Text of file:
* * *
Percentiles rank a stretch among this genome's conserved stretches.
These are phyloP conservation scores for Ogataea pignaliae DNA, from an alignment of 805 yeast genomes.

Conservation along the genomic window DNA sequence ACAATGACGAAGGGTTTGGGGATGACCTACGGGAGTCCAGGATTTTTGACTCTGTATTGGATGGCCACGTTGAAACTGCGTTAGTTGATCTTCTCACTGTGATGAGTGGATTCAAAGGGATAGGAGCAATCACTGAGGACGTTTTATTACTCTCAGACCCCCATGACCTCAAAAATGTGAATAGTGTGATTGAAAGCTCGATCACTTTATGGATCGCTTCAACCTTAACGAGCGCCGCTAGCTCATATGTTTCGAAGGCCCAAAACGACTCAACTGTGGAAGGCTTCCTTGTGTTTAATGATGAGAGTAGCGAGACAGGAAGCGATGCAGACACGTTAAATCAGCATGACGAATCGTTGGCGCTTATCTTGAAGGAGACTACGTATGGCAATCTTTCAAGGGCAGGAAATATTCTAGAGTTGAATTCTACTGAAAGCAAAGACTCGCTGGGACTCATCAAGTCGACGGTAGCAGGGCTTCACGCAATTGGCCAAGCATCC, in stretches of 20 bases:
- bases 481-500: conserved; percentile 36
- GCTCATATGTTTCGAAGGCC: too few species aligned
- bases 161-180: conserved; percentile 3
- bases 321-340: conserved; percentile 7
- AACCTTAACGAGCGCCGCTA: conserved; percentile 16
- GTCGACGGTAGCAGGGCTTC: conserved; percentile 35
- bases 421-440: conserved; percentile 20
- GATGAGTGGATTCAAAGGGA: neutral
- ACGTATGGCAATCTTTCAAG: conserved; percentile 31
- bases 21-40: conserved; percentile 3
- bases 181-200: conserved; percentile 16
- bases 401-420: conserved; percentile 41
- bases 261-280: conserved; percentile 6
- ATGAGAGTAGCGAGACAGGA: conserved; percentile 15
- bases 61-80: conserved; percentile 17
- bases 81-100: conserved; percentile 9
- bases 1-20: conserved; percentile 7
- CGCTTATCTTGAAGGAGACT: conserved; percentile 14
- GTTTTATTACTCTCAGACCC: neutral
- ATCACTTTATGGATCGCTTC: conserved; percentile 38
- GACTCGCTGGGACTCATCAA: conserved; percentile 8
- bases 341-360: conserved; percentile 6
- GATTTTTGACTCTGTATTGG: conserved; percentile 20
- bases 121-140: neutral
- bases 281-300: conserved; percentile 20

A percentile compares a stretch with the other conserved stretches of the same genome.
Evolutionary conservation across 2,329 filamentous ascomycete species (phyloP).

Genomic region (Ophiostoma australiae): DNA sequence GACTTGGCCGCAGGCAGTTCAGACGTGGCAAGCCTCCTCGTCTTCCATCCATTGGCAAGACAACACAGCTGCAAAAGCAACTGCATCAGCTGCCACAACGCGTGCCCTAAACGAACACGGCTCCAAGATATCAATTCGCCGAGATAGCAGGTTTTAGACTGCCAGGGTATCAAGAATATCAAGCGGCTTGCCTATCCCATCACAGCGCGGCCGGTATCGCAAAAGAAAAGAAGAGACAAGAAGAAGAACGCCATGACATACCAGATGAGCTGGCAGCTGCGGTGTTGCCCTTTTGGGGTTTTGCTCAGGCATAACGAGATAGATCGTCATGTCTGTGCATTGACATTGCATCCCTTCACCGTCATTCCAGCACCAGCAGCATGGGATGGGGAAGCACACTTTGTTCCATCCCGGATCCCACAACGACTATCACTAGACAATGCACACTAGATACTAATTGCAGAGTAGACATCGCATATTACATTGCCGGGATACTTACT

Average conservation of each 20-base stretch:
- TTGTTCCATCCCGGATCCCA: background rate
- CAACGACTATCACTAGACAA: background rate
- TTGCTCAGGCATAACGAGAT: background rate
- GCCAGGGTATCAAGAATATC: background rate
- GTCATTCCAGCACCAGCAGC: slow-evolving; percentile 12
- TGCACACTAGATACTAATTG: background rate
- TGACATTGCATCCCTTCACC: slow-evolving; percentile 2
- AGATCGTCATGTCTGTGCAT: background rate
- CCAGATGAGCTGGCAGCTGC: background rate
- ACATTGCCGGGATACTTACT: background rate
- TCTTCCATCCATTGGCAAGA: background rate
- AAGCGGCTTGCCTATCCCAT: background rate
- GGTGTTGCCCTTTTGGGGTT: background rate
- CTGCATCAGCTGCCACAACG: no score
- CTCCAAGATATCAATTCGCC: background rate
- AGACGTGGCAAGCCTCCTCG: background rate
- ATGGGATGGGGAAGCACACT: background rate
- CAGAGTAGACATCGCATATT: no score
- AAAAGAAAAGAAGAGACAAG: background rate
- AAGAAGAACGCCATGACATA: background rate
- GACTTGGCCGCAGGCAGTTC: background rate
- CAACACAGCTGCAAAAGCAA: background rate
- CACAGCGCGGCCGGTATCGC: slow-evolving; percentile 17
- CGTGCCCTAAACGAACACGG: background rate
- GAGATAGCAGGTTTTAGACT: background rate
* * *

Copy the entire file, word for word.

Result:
Percentiles rank a stretch among this genome's conserved stretches.
These are phyloP conservation scores for Ogataea pignaliae DNA, from an alignment of 805 yeast genomes.

Conservation along the genomic window DNA sequence ACAATGACGAAGGGTTTGGGGATGACCTACGGGAGTCCAGGATTTTTGACTCTGTATTGGATGGCCACGTTGAAACTGCGTTAGTTGATCTTCTCACTGTGATGAGTGGATTCAAAGGGATAGGAGCAATCACTGAGGACGTTTTATTACTCTCAGACCCCCATGACCTCAAAAATGTGAATAGTGTGATTGAAAGCTCGATCACTTTATGGATCGCTTCAACCTTAACGAGCGCCGCTAGCTCATATGTTTCGAAGGCCCAAAACGACTCAACTGTGGAAGGCTTCCTTGTGTTTAATGATGAGAGTAGCGAGACAGGAAGCGATGCAGACACGTTAAATCAGCATGACGAATCGTTGGCGCTTATCTTGAAGGAGACTACGTATGGCAATCTTTCAAGGGCAGGAAATATTCTAGAGTTGAATTCTACTGAAAGCAAAGACTCGCTGGGACTCATCAAGTCGACGGTAGCAGGGCTTCACGCAATTGGCCAAGCATCC, in stretches of 20 bases:
- bases 481-500: conserved; percentile 36
- GCTCATATGTTTCGAAGGCC: too few species aligned
- bases 161-180: conserved; percentile 3
- bases 321-340: conserved; percentile 7
- AACCTTAACGAGCGCCGCTA: conserved; percentile 16
- GTCGACGGTAGCAGGGCTTC: conserved; percentile 35
- bases 421-440: conserved; percentile 20
- GATGAGTGGATTCAAAGGGA: neutral
- ACGTATGGCAATCTTTCAAG: conserved; percentile 31
- bases 21-40: conserved; percentile 3
- bases 181-200: conserved; percentile 16
- bases 401-420: conserved; percentile 41
- bases 261-280: conserved; percentile 6
- ATGAGAGTAGCGAGACAGGA: conserved; percentile 15
- bases 61-80: conserved; percentile 17
- bases 81-100: conserved; percentile 9
- bases 1-20: conserved; percentile 7
- CGCTTATCTTGAAGGAGACT: conserved; percentile 14
- GTTTTATTACTCTCAGACCC: neutral
- ATCACTTTATGGATCGCTTC: conserved; percentile 38
- GACTCGCTGGGACTCATCAA: conserved; percentile 8
- bases 341-360: conserved; percentile 6
- GATTTTTGACTCTGTATTGG: conserved; percentile 20
- bases 121-140: neutral
- bases 281-300: conserved; percentile 20

A percentile compares a stretch with the other conserved stretches of the same genome.
Evolutionary conservation across 2,329 filamentous ascomycete species (phyloP).

Genomic region (Ophiostoma australiae): DNA sequence GACTTGGCCGCAGGCAGTTCAGACGTGGCAAGCCTCCTCGTCTTCCATCCATTGGCAAGACAACACAGCTGCAAAAGCAACTGCATCAGCTGCCACAACGCGTGCCCTAAACGAACACGGCTCCAAGATATCAATTCGCCGAGATAGCAGGTTTTAGACTGCCAGGGTATCAAGAATATCAAGCGGCTTGCCTATCCCATCACAGCGCGGCCGGTATCGCAAAAGAAAAGAAGAGACAAGAAGAAGAACGCCATGACATACCAGATGAGCTGGCAGCTGCGGTGTTGCCCTTTTGGGGTTTTGCTCAGGCATAACGAGATAGATCGTCATGTCTGTGCATTGACATTGCATCCCTTCACCGTCATTCCAGCACCAGCAGCATGGGATGGGGAAGCACACTTTGTTCCATCCCGGATCCCACAACGACTATCACTAGACAATGCACACTAGATACTAATTGCAGAGTAGACATCGCATATTACATTGCCGGGATACTTACT

Average conservation of each 20-base stretch:
- TTGTTCCATCCCGGATCCCA: background rate
- CAACGACTATCACTAGACAA: background rate
- TTGCTCAGGCATAACGAGAT: background rate
- GCCAGGGTATCAAGAATATC: background rate
- GTCATTCCAGCACCAGCAGC: slow-evolving; percentile 12
- TGCACACTAGATACTAATTG: background rate
- TGACATTGCATCCCTTCACC: slow-evolving; percentile 2
- AGATCGTCATGTCTGTGCAT: background rate
- CCAGATGAGCTGGCAGCTGC: background rate
- ACATTGCCGGGATACTTACT: background rate
- TCTTCCATCCATTGGCAAGA: background rate
- AAGCGGCTTGCCTATCCCAT: background rate
- GGTGTTGCCCTTTTGGGGTT: background rate
- CTGCATCAGCTGCCACAACG: no score
- CTCCAAGATATCAATTCGCC: background rate
- AGACGTGGCAAGCCTCCTCG: background rate
- ATGGGATGGGGAAGCACACT: background rate
- CAGAGTAGACATCGCATATT: no score
- AAAAGAAAAGAAGAGACAAG: background rate
- AAGAAGAACGCCATGACATA: background rate
- GACTTGGCCGCAGGCAGTTC: background rate
- CAACACAGCTGCAAAAGCAA: background rate
- CACAGCGCGGCCGGTATCGC: slow-evolving; percentile 17
- CGTGCCCTAAACGAACACGG: background rate
- GAGATAGCAGGTTTTAGACT: background rate